Weds - Fri 5-9.30pm 🍴  Sat / Sun 12-3pm / 5-9.30pm

Nomad Food

Yeshi’s body clock is not a good match for the crazy Christmas season. In Tibet this is the lazy time of year. Late autumn brings a rush of jobs: harvesting fruit and vegetables and drying and curing them for use over the long winter. By the time December calls around there’s not much to do.

As we gear up for a busy couple of weeks at Taste Tibet, Yeshi remembers the slower pace of life in the village during wintertime. From a young age he would accompany the family’s yaks, cows, sheep, pigs and goats up onto the hills for their forage. During this off-season he and his brothers would cook up delicious food over the fire while the animals fed. Bhatsa marku was a favourite – ‘nomad food’, Yeshi calls it. Essentially this is a kind of gnocchi, a one-pot dish that is simple to make and easy to eat in the great outdoors.

They also did a lot of larking about. There was always a good deal of snow on the shaded hill slopes, and they would lug this over to the sunny side and build snowmen or hurl snowballs at each other. Everyone was a good shot. Yeshi remembers that a particular game at this time of year involved hurling sticks up into the trees to dislodge the walnuts that nobody had managed to reach during the harvest time. Fallen nuts then became weapons of use themselves. Once a tidy collection had formed these provided a delicious, ready snack.

When he moved to India, Yeshi finally got the chance to hone his shooting skills out on the basketball pitch. He definitely missed out on an NBA spot, but bhatsa marku is the kids’ no. 1 meal of choice, so no time wasted there.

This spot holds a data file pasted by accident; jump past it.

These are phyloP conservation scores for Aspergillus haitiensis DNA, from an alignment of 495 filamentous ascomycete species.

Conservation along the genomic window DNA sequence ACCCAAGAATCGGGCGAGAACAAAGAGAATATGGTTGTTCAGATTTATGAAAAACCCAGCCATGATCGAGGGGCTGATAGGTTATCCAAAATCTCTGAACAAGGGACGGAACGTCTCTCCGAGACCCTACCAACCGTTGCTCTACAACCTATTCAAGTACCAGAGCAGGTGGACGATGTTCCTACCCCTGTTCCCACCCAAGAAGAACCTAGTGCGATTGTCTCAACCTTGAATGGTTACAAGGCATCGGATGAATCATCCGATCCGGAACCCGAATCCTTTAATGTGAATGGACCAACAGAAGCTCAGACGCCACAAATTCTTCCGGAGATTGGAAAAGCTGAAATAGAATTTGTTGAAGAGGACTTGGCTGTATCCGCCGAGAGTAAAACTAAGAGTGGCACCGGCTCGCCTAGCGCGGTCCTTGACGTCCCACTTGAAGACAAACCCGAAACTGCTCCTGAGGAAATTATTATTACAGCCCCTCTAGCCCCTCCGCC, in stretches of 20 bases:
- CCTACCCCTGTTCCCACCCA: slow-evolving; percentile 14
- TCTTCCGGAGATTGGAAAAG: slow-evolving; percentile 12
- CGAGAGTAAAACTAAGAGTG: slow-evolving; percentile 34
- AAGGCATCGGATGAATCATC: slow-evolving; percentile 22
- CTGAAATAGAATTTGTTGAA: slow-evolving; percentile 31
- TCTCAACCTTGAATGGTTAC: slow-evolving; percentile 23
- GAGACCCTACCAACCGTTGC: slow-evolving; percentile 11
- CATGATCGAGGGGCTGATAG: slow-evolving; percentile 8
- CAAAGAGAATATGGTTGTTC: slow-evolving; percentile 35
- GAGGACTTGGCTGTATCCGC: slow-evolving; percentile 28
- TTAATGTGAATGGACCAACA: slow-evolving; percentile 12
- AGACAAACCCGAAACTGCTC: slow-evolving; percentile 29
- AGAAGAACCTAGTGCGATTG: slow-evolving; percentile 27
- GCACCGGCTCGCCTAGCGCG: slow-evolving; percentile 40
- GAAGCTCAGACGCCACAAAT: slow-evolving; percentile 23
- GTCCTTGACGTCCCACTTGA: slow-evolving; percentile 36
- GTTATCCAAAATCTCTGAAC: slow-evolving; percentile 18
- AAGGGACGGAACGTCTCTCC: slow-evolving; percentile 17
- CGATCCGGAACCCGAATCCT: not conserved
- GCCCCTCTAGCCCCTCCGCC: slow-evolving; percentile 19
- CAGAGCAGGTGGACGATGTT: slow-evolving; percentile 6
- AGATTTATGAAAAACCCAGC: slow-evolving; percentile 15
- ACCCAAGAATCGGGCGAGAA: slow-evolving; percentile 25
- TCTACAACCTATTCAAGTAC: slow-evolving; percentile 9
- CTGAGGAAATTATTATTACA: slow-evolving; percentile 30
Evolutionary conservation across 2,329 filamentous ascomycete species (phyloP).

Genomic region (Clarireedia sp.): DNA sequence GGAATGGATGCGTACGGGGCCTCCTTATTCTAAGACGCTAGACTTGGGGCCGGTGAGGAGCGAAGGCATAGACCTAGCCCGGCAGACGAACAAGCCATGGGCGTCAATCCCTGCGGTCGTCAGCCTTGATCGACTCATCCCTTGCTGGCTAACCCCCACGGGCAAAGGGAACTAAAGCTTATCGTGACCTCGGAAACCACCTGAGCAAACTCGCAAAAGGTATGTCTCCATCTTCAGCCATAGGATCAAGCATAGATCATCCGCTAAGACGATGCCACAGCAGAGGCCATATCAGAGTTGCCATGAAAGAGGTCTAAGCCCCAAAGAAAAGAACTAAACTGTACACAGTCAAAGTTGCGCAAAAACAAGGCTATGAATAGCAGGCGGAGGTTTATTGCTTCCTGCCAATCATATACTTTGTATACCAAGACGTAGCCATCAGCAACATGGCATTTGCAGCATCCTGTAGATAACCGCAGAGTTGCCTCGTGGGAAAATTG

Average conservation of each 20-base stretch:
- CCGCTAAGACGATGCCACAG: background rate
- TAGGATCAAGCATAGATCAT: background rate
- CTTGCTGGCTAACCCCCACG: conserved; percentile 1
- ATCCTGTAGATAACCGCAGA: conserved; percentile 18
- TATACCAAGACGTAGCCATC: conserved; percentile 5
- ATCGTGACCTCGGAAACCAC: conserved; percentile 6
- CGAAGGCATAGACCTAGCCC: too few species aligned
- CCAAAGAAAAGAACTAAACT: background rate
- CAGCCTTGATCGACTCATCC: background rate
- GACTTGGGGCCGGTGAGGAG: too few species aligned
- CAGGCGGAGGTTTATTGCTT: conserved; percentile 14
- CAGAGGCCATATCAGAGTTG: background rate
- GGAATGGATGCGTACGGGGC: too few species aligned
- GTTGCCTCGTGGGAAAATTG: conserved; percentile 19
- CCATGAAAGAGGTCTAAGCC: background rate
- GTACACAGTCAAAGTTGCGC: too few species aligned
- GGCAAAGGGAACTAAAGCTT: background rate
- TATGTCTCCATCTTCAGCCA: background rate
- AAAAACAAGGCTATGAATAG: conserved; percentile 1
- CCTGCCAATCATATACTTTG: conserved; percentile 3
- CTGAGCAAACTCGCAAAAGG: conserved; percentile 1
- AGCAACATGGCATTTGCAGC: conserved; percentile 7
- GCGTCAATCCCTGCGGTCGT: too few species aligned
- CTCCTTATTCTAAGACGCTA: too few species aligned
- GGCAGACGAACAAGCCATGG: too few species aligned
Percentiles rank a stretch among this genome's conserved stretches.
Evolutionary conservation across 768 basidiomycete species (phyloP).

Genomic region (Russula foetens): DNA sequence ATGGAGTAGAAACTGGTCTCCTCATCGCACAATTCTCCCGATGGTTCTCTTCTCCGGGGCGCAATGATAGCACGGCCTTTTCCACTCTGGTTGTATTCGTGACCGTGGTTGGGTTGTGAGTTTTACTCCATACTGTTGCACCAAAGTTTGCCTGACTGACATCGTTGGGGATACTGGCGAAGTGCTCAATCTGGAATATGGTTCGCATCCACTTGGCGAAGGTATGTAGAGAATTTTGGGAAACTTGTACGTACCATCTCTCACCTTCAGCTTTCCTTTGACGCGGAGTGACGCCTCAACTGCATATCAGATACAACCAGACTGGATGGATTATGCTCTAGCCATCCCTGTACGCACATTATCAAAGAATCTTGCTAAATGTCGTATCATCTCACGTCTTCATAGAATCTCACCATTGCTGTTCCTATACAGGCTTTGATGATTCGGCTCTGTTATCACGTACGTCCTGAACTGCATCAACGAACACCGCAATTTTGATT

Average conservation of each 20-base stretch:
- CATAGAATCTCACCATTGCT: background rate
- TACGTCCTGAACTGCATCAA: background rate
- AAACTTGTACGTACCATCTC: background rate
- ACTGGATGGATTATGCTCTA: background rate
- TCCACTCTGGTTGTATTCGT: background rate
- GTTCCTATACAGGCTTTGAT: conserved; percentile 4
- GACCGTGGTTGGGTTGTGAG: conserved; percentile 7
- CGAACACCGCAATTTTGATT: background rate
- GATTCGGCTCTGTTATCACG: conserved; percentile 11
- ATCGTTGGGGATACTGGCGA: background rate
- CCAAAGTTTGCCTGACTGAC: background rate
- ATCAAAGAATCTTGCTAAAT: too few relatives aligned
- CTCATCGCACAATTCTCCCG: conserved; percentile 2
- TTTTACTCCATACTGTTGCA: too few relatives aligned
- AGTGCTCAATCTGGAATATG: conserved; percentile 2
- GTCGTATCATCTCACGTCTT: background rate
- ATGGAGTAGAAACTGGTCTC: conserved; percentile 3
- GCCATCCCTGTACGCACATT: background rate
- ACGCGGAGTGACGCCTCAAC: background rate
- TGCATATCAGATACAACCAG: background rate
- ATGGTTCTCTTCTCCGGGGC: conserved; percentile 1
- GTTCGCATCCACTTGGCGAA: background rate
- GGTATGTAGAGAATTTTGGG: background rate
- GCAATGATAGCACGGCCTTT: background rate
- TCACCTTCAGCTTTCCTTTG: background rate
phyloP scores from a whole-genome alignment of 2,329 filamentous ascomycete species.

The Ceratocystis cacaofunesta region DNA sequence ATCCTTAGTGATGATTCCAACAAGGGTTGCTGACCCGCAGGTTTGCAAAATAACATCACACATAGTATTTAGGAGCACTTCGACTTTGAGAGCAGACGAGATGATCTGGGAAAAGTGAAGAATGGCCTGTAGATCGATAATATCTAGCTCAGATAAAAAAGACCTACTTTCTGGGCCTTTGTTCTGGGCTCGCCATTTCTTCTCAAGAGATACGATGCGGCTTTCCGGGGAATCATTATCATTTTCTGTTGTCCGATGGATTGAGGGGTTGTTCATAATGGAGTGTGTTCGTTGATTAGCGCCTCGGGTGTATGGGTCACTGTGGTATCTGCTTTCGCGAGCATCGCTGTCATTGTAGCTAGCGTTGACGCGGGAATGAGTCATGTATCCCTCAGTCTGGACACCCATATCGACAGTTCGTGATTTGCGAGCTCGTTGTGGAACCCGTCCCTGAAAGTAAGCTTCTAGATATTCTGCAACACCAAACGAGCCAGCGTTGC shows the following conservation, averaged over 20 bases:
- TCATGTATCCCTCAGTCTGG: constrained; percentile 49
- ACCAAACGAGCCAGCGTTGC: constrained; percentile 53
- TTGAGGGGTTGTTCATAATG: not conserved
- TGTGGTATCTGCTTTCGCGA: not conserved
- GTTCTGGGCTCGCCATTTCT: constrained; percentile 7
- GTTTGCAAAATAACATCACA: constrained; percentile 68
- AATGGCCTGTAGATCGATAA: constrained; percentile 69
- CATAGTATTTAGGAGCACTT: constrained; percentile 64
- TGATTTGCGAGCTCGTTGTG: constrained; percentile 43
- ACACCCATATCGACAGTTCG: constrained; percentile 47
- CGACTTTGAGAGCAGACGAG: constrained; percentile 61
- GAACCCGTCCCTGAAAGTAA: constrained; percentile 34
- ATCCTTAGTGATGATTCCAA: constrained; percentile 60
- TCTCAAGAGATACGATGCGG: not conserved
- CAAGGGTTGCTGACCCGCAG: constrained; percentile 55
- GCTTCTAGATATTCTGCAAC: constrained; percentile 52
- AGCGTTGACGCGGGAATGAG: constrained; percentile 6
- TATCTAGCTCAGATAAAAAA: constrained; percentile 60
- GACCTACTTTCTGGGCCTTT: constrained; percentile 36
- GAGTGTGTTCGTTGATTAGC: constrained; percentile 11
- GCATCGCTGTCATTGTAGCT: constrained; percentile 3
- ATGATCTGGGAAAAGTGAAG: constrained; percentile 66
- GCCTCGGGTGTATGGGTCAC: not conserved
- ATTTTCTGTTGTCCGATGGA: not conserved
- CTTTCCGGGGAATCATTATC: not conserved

If you’d like to cook up some ‘nomad food’ this winter, the recipe for bhatsa marku has been recreated by food blogger Kavey Eats, who has also put together a very comprehensive review of our cookbook, including four free recipes to get you going – check it

Remember that you can purchase a signed copy of Taste Tibet online or at the restaurant. Otherwise, we’re delighted if you can support your local bookshop by buying with them. Wherever you come by your copy, make sure you tag us in any pictures that you share – it brings us great joy to see people starting to cook Tibetan.

Taste Tibet is open all the usual hours this week, as follows:

Wednesday: 5-9.30pm (dinner only)
Thursday – Saturday: 12-3 (lunch) / 5-9.30pm (dinner)

Our menu is out now – check the website for full details. Come by for dine in, hot food takeaway or freezer food. We’re also well-stocked for Sepen Chilli Oil and Pickled Mooli Radish. And if you’d like us to bag you up some of Yeshi’s chocolate tsampa truffles, we can do this for you in a gift package as well.

Finally, there’s been a flurry of orders for gift vouchers this winter. If Christmas is a lazy season for you too, these are your perfect solution! They can be redeemed both online or at the restaurant. When you shop with us, please consider donating something towards our free food initiative as well. Taste Tibet provides meals through Oxford Mutual Aid every Sunday and every little helps, especially at this time of year.

Thank you and look forward to seeing you soon!

Julie and Yeshi

Opening hours this week:
Weds: 5-9.30pm
Thurs – Sat: 12-3pm 🥢 5-9.30pm
☏ 01865 499318

Are you loving the Taste Tibet cookbook? Please leave us a review if so! ⭐️⭐️⭐️⭐️⭐️

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The Restaurant is Closed!

We’re away all summer at festivals. The online shop is open but there may be a short delay with dispatch. The restaurant in Oxford will reopen on 06/09/24. Thank you for bearing with us!

We Are Closed!

Our chefs are in Tibet and the restaurant will be closed until 15/05/24. The online shop is open but deliveries will be made after 13/05/24. Thank you for bearing with us and see you soon!